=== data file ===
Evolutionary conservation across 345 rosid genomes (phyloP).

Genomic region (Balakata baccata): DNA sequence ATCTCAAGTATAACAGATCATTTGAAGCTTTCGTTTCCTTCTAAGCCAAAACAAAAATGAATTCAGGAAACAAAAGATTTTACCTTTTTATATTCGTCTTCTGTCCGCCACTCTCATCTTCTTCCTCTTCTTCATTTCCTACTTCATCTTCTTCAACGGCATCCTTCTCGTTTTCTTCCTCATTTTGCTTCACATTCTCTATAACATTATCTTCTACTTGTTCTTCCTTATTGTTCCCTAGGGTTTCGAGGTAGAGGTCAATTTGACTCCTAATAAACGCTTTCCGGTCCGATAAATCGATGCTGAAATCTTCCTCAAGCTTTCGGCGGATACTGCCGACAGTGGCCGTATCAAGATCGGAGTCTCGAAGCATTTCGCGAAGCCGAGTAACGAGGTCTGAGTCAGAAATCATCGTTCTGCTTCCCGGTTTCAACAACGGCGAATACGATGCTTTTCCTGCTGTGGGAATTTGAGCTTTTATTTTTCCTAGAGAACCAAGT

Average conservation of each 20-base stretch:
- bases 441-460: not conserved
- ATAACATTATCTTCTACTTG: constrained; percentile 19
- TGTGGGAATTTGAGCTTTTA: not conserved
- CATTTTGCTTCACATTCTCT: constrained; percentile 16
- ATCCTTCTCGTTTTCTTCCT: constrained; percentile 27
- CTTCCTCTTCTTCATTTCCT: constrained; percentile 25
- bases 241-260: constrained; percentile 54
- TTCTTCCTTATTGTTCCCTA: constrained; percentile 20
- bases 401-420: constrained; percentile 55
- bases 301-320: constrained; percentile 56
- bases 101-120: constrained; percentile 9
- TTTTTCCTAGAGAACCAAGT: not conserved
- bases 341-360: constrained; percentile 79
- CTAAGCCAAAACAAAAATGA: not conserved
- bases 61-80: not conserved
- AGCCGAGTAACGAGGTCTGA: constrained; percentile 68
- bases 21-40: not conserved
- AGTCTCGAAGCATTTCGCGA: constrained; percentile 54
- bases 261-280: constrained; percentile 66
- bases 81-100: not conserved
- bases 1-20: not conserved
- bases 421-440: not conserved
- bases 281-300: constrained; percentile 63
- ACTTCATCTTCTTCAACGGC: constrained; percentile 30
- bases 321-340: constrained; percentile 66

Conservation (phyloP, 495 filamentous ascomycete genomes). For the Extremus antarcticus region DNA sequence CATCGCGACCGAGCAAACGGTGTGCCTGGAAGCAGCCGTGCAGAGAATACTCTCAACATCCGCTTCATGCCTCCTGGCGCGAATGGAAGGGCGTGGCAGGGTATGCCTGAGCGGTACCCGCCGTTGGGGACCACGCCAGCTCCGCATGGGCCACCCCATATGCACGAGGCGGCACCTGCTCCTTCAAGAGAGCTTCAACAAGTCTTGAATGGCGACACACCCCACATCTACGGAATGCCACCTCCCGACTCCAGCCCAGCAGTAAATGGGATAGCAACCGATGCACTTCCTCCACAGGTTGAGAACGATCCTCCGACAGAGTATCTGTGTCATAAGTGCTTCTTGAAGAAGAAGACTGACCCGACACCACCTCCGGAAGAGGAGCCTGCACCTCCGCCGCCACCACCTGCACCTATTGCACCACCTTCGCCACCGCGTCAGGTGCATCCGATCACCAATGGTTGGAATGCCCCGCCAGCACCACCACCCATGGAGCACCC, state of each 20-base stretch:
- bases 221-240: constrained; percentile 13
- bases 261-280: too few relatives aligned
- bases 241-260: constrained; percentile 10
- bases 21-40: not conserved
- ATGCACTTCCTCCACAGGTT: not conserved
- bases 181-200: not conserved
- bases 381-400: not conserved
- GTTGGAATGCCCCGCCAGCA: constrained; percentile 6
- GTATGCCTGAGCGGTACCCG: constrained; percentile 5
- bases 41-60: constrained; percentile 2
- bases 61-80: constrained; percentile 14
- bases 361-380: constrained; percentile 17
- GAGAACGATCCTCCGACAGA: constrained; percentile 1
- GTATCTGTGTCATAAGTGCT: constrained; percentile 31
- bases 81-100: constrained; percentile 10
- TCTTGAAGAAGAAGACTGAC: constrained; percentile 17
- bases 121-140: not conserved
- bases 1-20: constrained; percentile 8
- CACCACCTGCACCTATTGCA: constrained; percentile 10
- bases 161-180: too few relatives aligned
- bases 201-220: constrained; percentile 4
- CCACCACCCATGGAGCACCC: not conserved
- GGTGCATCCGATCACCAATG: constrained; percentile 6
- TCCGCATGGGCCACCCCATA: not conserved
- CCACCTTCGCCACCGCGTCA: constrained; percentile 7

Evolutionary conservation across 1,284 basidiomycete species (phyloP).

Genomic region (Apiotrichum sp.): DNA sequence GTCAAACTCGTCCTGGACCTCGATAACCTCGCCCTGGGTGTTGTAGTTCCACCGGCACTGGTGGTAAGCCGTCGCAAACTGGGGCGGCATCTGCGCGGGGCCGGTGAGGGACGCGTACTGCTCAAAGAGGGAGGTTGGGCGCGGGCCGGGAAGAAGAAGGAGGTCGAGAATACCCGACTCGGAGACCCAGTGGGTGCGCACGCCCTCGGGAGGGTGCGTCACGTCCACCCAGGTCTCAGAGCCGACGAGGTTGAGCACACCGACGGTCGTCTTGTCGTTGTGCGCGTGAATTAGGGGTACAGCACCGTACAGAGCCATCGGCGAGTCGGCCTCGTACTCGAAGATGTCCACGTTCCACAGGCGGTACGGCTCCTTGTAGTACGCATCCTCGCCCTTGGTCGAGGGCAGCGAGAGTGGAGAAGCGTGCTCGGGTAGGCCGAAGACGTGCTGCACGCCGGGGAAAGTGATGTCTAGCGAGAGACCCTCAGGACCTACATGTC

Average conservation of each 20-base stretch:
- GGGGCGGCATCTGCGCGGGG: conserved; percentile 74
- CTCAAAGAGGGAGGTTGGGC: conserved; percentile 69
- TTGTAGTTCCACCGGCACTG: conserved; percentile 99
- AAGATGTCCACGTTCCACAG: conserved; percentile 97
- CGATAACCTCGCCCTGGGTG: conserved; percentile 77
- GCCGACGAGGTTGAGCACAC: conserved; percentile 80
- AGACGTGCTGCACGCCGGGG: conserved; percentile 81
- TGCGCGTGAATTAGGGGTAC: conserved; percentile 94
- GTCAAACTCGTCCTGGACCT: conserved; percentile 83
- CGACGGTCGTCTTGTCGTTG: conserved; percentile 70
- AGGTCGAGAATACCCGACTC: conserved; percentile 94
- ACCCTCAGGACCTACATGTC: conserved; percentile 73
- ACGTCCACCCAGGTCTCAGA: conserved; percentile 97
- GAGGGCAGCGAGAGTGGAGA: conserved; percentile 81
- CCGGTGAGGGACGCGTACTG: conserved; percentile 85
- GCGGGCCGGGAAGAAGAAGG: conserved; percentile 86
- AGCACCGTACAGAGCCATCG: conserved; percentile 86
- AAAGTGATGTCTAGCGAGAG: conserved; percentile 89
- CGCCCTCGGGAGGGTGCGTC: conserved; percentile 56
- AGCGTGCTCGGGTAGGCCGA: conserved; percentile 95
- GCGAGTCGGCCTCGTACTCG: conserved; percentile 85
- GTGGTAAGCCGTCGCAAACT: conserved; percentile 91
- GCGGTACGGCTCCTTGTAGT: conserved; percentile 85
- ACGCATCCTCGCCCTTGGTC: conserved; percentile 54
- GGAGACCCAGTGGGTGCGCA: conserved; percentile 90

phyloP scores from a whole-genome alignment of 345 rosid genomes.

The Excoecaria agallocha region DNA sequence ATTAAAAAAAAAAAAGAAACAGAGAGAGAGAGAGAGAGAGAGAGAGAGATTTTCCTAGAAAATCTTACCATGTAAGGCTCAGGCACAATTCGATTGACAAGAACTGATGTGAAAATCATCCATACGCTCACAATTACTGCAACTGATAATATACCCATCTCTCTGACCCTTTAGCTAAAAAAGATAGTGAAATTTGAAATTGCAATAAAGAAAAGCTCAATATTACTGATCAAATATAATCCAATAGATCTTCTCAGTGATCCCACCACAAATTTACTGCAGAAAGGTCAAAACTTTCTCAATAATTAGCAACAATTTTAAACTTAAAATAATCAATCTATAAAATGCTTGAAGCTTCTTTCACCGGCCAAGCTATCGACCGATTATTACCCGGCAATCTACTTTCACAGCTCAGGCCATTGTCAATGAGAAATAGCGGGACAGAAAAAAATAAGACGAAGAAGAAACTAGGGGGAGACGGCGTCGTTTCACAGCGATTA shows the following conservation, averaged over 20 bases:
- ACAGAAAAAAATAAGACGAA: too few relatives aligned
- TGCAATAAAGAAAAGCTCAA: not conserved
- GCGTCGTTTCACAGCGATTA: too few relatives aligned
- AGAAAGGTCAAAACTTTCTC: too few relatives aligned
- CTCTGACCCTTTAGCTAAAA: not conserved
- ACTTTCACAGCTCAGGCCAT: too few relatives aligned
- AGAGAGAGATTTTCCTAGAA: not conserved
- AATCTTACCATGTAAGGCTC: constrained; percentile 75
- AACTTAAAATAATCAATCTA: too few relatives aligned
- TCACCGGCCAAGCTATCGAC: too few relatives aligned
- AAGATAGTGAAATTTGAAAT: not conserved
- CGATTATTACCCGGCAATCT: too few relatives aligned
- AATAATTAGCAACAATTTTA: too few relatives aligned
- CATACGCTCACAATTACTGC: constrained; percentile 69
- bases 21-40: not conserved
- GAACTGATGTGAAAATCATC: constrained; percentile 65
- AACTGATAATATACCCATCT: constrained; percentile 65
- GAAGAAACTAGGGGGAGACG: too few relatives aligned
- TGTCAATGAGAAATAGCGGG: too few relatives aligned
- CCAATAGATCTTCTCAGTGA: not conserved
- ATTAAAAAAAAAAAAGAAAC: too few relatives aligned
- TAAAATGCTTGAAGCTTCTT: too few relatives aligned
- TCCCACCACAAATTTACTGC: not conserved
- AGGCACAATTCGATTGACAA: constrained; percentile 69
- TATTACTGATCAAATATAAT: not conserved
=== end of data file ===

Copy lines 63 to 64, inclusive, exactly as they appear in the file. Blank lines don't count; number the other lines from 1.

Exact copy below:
- GCCGACGAGGTTGAGCACAC: conserved; percentile 80
- AGACGTGCTGCACGCCGGGG: conserved; percentile 81